Just as JAR promises, Bignell also spews one's general state of being will profoundly improve as "we" become a global community of 6,000 plus members sharing our journey of love and joy and blah blah blah.

PALEEZE ... I was stupid, foolish and a sheep going over the cliff.

How these sweat lodge survivors can still proclaim support of JAR is incomprehensible to me. Oh wait, yes the operative word here is survivor. Selfishly they speak of getting what they came for.

I am grateful to you Mr. Salerno; I have literally cashed in my pink piggy bank to purchase your book. Would that I had known about it sooner.

Wayne S. said...

Taleda, there must be some way of blocking payments to this group. Credit card companies generally will do it if you ask them in writing. So will your banking institution. I imagine that if it is through payroll deductions that could be stopped too.
If you signed any contract get a copy of it and read it to find out how they handle canceling the contract. Don't let them bully you into keep paying them and don't beat yourself up over it. Anyone can fall victim to these con artists. Good luck

Steve Salerno said...

Taleda: I had not heard of Ms. Bignell or "The Difference," but her Twitter page is enough to induce vomiting (and brain cramps): http://twitter.com/thedifferencetv

I will look into this. But please tell us--in the meantime--how your "journey of love and joy" began. Also, what specific form did your "financial contribution" actually take? What did you sign up for, etc?

Widening the lens, people need to realize that there are hundreds of these poor-man's Rhonda Byrnes or James Rays wandering the global landscape. We must be ever vigilant. As Taleda's experience shows us, all it takes is one weak moment...

Taleda said...

I am touched by responses to my situation; Twitter aside, you should read her (Bignell's) Facebook Profile:
http://www.facebook.com/#!/pages/Jacqueline-Bignell/93074777411?ref=ts
As well as The Difference Facebook "fan" Page:
http://www.facebook.com/#!/TheDifferenceFilm?ref=ts
And oh yeah, she's there on Youtube with her reiteration of her "vision" ...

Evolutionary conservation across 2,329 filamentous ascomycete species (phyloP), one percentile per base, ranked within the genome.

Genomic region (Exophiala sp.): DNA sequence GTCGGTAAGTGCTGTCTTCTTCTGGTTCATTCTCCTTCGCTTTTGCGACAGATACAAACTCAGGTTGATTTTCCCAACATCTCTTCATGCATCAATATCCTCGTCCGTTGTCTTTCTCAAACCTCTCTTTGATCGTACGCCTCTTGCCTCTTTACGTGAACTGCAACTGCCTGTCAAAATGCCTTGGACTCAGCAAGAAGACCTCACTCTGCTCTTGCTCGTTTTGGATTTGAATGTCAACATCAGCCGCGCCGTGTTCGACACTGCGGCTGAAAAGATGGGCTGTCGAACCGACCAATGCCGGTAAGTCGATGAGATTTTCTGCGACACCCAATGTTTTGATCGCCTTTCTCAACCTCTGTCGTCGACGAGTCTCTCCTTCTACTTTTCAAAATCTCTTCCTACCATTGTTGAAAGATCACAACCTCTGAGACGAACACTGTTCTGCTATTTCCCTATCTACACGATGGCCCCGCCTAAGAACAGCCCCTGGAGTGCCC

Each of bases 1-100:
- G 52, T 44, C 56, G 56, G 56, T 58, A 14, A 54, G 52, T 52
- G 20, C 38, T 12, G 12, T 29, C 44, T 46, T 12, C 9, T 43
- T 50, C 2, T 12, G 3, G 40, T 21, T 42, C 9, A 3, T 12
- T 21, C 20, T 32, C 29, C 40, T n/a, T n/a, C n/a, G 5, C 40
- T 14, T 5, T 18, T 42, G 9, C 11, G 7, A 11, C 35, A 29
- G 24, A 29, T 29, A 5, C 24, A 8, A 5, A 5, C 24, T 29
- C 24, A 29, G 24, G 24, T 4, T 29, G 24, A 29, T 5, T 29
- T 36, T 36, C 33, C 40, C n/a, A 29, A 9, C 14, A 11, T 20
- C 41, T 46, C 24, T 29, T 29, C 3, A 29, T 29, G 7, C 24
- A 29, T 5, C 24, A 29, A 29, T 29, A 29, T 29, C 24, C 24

http://www.youtube.com/watch?v=VCA3sw6kYFc

If you really want to get ill, Youtube has a plethora of vids with her & "collaborators"; simply type in The Difference Jacqueline Bignell.
Whine without cheese, yes I and all the others signed contracts. Mine has the info re my need for monthly payments broken down into $100/mth for 2 years. However, because of the dollar rate exchange, I will be spending far more than the $2,000 which until I can figure a way out of this, who knows how much it will really cost?

I've already spoken with my Bank (Chase) and am doing as advised; keep emails and have a phone conversation. My last (3rd) email was early Monday morn, thus far no reply. Phone conversation was as mentioned previously, no backing down but suggesting lower monthly payments - ahhh yeah right. Person did say she'd speak with JB re my situation and JB would decide what to do - and that has also thus far been nothing.
I very much want to go post this experience on The Diff's FB page, as well as JB's profile page and see if that shakes anything up (pardon my pun, "we" are now in the Shieve Shaking Team development phase) Ooops my bad ~ I mean SIEVE. My concern is legally am I allowed this without consequences? You wouldn't believe the crap on the diff website, the diff Media Mastering Mentor Program crap-ola we are supposed to print, read and do ...